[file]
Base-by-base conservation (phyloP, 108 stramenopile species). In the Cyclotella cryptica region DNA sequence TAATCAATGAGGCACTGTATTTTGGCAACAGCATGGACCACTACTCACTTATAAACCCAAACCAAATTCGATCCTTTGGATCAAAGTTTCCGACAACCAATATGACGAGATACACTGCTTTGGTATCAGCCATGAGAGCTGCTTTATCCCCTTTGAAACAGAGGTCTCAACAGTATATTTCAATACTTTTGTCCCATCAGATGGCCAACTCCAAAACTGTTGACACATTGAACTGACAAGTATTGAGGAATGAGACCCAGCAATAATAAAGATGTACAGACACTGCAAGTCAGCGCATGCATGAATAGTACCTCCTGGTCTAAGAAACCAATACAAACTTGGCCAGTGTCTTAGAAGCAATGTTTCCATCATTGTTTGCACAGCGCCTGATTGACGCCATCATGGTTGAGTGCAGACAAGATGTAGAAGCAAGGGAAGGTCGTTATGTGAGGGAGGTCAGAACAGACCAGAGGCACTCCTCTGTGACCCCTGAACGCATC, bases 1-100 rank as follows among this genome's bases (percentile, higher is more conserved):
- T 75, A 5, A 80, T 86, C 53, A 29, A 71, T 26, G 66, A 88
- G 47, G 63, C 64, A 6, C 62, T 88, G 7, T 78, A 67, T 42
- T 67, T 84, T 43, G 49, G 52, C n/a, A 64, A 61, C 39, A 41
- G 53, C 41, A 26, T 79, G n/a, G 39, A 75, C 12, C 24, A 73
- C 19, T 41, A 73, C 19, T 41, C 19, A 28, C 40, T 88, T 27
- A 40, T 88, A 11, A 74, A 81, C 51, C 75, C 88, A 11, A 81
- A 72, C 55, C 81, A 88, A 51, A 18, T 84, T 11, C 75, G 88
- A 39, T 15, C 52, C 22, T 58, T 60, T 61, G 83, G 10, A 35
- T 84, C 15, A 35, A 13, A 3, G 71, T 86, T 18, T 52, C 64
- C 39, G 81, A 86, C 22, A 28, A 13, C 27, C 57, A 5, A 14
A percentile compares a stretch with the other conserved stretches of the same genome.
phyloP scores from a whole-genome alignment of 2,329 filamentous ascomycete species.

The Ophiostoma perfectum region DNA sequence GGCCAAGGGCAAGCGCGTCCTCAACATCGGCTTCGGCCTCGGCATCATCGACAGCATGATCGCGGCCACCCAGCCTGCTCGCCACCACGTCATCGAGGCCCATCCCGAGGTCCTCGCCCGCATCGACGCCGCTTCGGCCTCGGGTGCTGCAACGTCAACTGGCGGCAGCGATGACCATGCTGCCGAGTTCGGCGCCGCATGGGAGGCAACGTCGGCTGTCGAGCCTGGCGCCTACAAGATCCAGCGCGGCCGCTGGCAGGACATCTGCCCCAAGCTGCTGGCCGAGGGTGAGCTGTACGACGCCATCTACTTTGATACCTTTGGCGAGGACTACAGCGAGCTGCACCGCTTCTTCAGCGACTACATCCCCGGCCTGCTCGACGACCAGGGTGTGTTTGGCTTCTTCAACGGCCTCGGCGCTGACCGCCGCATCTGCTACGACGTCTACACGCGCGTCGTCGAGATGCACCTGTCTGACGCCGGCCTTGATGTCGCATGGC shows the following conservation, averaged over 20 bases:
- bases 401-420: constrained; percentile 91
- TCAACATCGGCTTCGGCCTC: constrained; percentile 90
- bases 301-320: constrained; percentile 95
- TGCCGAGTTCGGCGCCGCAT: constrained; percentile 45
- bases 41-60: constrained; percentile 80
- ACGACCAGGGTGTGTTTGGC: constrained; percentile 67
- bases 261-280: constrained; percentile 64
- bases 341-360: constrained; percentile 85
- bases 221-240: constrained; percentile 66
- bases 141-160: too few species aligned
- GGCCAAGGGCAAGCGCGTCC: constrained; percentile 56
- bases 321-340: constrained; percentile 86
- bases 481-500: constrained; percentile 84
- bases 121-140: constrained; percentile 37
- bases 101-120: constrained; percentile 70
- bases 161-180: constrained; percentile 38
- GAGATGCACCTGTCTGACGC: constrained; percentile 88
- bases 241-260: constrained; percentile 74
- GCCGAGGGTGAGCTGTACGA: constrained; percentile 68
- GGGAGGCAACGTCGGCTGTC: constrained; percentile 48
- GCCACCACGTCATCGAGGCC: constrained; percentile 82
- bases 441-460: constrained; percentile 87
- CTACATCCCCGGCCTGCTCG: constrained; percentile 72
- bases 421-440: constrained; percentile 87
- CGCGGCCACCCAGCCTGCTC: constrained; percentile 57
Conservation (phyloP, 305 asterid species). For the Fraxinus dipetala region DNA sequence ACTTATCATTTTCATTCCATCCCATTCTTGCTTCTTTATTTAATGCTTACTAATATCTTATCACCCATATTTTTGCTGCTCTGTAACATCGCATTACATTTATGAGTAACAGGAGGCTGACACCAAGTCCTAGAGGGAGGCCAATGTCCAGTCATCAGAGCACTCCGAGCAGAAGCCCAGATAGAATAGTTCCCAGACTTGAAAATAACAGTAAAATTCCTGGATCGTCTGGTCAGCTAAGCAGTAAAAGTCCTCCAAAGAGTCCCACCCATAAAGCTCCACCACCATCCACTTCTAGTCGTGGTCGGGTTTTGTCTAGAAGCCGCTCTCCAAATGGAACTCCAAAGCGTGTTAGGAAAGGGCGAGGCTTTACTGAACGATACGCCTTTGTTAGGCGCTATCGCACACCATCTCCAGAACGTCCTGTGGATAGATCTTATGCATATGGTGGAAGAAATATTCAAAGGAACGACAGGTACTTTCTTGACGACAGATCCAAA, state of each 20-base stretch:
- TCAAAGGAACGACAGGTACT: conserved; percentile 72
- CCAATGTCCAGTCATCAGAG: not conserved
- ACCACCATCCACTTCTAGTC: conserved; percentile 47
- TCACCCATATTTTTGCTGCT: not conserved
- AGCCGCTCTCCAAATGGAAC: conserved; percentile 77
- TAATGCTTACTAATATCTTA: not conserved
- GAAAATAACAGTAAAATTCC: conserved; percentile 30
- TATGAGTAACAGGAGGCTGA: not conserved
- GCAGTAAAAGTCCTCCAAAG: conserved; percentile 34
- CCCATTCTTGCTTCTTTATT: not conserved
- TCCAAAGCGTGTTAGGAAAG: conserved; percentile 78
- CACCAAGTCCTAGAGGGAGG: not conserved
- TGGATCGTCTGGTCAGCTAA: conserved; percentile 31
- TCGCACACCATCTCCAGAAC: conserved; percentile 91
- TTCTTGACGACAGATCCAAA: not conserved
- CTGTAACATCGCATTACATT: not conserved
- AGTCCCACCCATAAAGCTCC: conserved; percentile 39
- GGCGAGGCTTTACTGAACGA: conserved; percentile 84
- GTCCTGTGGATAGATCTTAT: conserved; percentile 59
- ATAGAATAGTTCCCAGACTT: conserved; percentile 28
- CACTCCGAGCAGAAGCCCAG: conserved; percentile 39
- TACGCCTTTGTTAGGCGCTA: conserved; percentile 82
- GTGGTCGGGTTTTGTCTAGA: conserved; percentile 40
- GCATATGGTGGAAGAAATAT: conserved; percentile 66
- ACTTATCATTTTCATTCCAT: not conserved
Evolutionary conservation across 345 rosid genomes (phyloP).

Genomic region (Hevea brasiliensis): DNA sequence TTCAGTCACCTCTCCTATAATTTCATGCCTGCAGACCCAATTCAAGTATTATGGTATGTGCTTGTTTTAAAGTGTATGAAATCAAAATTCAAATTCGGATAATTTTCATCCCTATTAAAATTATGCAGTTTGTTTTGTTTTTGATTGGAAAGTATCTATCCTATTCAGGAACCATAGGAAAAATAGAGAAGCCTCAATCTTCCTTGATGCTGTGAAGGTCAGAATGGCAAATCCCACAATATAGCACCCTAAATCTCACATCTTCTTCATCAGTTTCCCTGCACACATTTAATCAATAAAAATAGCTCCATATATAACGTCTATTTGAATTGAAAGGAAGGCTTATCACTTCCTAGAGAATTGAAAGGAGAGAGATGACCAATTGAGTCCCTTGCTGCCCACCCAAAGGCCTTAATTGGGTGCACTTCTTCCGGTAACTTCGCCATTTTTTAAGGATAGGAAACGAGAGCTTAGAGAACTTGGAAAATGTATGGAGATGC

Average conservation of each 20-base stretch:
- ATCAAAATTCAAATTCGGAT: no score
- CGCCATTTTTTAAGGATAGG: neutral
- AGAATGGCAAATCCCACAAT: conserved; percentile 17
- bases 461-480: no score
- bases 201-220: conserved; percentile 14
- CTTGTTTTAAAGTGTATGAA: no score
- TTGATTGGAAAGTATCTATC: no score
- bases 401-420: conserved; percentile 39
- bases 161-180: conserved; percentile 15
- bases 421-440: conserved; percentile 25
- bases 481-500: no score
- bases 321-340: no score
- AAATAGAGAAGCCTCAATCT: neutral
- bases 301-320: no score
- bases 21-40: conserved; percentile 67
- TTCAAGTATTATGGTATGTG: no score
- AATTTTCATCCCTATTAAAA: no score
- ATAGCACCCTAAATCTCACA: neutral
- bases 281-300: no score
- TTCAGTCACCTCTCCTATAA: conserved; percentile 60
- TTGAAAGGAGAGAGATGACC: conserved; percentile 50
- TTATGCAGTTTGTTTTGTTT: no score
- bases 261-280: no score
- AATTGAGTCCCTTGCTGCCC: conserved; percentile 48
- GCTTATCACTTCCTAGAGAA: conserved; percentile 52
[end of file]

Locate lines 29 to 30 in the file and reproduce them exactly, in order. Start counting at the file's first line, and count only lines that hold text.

- bases 101-120: constrained; percentile 70
- bases 161-180: constrained; percentile 38